"Tongues was seen as a sign of the imminent second coming ofChrist," explained Synan, dean of the School of Divinity at RegentUniversity in Virginia Beach, Va. "Pentecostals felt a tremendousurgency to go out and convert the world before the second coming."

Nowadays, the missionary work, at first just aimed at Christianconversion, has evolved into church-building efforts. One of the largestchurches is an Assemblies of God congregation in Seoul, South Korea,which claims to have 730,000 members.

Synan said although Pentecostals seek converts to Christianity andnot Pentecostalism in particular, they believe the gifts of the spiritcan influence potential converts.

"They feel that the gifts of the Spirit help you evangelize," hesaid. "When people are healed miraculously that draws people to theLord."

Some of the most well-known faith healers, Benny Hinn and ReinhardBonnke, draw huge crowds to their crusades in the United States andabroad.

Brother Jeffrey Gros, associate director of ecumenical andinterreligious affairs for the National Conference of Catholic Bishops,has worked with Pentecostals and charismatics on both scholarly andgrass-roots levels. He has watched non-Pentecostals advance fromsnickering at so-called "holy rollers" -- for their unusual worshipstyle -- to realizing the charismatic version of Christianity is asauthentic as others.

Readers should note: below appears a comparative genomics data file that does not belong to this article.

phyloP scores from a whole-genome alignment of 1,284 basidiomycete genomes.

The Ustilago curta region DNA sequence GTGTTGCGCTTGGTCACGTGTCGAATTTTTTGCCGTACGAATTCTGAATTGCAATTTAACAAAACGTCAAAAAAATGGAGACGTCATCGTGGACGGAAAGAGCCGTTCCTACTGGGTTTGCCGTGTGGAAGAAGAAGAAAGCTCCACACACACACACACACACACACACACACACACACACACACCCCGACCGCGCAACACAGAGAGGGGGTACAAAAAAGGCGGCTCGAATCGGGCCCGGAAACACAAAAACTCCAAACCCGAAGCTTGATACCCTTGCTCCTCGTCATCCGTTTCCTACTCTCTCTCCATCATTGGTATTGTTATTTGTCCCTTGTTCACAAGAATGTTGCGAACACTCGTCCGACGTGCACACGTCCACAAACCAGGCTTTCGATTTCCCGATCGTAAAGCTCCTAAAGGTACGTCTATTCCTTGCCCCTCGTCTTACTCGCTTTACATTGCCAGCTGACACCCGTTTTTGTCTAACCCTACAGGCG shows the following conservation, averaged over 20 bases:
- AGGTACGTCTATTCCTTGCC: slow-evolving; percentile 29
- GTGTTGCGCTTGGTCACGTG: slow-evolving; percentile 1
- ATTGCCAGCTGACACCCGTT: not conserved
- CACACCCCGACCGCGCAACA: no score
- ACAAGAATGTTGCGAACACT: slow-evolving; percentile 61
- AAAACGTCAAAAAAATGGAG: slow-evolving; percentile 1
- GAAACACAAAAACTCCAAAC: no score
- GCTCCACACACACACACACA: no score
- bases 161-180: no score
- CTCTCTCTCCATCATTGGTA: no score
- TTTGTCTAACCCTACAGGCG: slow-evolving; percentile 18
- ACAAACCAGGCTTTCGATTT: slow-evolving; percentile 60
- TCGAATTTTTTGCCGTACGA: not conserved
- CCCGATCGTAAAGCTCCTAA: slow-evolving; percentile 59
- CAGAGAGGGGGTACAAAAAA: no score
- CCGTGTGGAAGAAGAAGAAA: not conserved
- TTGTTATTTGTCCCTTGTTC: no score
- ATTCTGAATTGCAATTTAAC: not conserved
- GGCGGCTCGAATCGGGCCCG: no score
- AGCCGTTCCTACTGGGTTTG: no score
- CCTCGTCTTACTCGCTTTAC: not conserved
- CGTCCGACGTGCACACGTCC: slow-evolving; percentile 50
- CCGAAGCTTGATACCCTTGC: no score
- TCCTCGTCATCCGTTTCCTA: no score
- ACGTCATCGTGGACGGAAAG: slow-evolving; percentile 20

"There is a way in which the differences are so great and yet thereis a kind of sympathy that has developed where people have gotten toknow each other," he said. As the movement has grown, it has influenced other churches and madeinroads into secular culture. Music written by Pentecostals -- such asJack Hayford's "Majesty" -- and expressive worship, such as the liftingof hands heavenward, has spread to churches without charismatic orPentecostal leanings. Best-selling author and Pentecostal preacher T.D.Jakes of Dallas recently partnered with Hallmark Cards for a new "LooseYour Spirit" line in the Mahogany brand of African-American greetingcards. Pentecostals also have reached high political ranks in Latin Americaand in the United States, including Attorney General John Ashcroft.

"Because of their numbers and the vigor of the movement, you'll seepoliticians rising up like Ashcroft and still there were a lot ofquestions and prejudices against him because of his faith," Synan said.

Even as it has had success in both the spiritual and secularsectors, the movement also has had its share of scandals, most notablythe sex and money troubles of televangelists Jim Bakker and JimmySwaggart in the 1980s.

"There were spectacular failures but despite that the heart of themovement continued to grow," said Synan said. "The big challenge afterone whole century is to keep the fires burning into the next century."